With this approach, the agency might prioritise monitoring solely prices without necessarily paying attention to the availability of stock. This means that the quantity of goods available at a particular price level is not being observed.

To illustrate, the government introduced a price intervention for cooking oil about Rp 14,000/litre in March before abolishing the intervention. However, the quantity was extremely limited at that price. People lined up for cooking oil at the fixed price or to buy it at a more expensive price elsewhere.

Nonetheless, implying the Lespeyres method, official statistics will only report the intervention price of Rp 14,000 in the basket of goods whereas the quantity was fixed based on the living survey held in earlier years.

Consequently, while theoretically the Lespeyres index tends to overstate inflation, in Indonesia the opposite could happen. The index might understate inflation as the administrative price fails to reflect the real market price for people at large.

This problem is not specific to Indonesia but also other countries using indexation to measure inflation. With the advent of computational power, new machine learning and scientific data mechanisms, it is possible to complement the traditional process by optimisingg automatically generated quantity and price data via any point of sales (POS). These include data gathered from supermarkets or any e-commerce transaction via gadgets such as iPads, mobile phones or computers at home.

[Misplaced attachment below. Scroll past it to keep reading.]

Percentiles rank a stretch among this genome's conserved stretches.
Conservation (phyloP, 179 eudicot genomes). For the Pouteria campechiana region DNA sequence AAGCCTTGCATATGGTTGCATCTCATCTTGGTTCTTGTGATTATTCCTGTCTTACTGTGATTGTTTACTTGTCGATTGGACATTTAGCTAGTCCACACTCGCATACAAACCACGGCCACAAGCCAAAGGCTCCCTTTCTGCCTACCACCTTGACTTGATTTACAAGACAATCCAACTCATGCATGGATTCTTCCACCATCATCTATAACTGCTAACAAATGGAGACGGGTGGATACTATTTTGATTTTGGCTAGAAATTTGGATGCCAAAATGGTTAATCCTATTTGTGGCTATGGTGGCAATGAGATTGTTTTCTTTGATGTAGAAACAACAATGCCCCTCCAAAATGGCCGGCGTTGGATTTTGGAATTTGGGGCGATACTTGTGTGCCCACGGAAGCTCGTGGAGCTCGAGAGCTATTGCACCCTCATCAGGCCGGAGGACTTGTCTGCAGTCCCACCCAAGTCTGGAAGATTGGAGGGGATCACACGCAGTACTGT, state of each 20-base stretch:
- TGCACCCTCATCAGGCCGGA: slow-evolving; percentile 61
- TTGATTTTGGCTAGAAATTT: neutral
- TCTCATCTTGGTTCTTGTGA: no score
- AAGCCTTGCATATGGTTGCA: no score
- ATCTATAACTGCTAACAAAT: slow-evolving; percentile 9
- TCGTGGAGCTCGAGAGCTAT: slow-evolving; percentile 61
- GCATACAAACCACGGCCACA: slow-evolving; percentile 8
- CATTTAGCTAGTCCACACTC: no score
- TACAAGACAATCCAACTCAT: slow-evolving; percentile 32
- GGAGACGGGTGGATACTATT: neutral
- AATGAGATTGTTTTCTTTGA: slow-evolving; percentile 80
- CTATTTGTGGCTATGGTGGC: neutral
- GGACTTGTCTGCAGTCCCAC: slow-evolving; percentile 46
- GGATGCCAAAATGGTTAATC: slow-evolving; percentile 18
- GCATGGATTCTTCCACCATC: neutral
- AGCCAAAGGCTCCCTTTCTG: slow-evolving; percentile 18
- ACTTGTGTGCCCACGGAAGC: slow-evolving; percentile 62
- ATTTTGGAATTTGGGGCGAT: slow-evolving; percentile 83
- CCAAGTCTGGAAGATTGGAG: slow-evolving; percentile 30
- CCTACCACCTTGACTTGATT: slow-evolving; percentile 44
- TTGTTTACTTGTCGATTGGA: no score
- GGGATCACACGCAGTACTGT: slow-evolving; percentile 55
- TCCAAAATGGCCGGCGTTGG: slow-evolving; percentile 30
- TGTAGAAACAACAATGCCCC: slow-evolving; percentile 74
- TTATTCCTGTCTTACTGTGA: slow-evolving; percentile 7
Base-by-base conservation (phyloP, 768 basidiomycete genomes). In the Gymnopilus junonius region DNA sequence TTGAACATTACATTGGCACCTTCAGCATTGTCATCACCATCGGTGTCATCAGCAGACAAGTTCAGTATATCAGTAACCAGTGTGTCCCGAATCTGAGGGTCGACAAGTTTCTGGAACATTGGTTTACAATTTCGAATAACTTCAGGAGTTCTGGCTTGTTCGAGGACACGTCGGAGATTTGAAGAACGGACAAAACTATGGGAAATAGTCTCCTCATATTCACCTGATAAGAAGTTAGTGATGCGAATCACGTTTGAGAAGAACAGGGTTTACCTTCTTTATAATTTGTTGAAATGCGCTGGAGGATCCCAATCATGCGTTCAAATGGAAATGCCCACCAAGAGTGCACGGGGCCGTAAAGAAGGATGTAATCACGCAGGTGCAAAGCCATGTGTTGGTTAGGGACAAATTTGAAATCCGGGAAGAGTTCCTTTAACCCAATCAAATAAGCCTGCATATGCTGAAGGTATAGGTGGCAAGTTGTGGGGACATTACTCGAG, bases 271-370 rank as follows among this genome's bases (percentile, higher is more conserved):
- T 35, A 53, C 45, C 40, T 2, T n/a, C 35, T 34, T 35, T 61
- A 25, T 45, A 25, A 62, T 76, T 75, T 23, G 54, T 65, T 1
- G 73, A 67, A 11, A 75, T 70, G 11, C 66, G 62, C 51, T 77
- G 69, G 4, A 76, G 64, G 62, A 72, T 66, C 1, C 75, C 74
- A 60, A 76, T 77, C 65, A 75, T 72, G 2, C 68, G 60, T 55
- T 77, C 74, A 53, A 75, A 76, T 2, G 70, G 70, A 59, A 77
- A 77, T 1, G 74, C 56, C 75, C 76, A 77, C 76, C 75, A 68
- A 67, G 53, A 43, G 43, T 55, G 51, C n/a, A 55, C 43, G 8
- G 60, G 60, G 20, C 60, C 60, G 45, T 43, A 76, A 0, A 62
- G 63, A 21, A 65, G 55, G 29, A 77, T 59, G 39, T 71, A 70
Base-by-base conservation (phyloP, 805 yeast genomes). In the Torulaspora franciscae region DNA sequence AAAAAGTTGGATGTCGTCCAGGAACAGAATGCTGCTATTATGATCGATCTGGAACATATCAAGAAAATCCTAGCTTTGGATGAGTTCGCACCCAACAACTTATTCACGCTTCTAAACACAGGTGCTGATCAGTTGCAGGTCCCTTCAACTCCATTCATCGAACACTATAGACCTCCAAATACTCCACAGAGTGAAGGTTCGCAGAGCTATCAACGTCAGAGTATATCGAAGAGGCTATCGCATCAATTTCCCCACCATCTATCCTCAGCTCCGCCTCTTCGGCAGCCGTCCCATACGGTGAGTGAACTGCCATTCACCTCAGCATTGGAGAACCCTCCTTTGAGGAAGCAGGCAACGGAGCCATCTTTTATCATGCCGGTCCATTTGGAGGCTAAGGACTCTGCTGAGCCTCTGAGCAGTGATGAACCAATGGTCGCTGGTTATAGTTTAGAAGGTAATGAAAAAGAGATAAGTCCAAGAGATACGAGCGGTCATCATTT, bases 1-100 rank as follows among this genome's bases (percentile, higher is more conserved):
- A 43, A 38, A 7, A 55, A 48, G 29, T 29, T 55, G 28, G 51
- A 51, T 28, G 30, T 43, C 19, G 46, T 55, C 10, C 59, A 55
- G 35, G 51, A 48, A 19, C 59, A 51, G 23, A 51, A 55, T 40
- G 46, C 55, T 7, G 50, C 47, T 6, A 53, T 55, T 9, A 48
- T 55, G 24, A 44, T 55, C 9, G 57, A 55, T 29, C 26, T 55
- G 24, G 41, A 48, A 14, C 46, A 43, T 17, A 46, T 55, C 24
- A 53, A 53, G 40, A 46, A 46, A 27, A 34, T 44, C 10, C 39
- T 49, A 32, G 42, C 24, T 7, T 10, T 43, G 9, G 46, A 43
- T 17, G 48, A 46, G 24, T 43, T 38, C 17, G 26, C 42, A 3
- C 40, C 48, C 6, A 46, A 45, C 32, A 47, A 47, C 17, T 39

This information is processed through big data containing a massive volume of both structured and unstructured information so that voids concerning real-time quantity and price can be better tackled.

Some initiatives have already been introduced to mitigate these challenges by international organisations and central statistics agencies. The Economic, Social Council for Asia and the Pacific (UNESCAP) statistics division has been arguing in favour of these alternative sources being included in official statistics. In the United States, the Bureau of Labour Statistics has been working with alternative data sources such as using retail sellers' data, which is more timely and cost saving.

In Japan, Abe and Shinozaki on their 2018 study showed that alternative data on commodity prices from various comparison websites may provide greater accuracy than those of more traditional surveys. Some developing countries have also taken up this initiative.

Robust information about inflation is crucial especially for a developing country to allow better remedies and to prevent further severity. The IFG Progress study details that inflation might be transitory or persistent requiring corrective measures. Either way, it has a potential impact on labour market developments and economic growth.

As the famous management guru Peter Drucker once said, "If you can't measure it, you can't manage it." This is the best time to incorporate big data technology to help measure inflation.

  • Ibrahim Kholilul Rohman is senior economist at IFG Progress and lecturer on digital economics at the School of Economics and Business, University of Indonesia. Moinul Zaber is researcher at the United Nations University. The Jakarta Post is a member of The Straits Times media partner Asia News Network, an alliance of 23 news media organisations.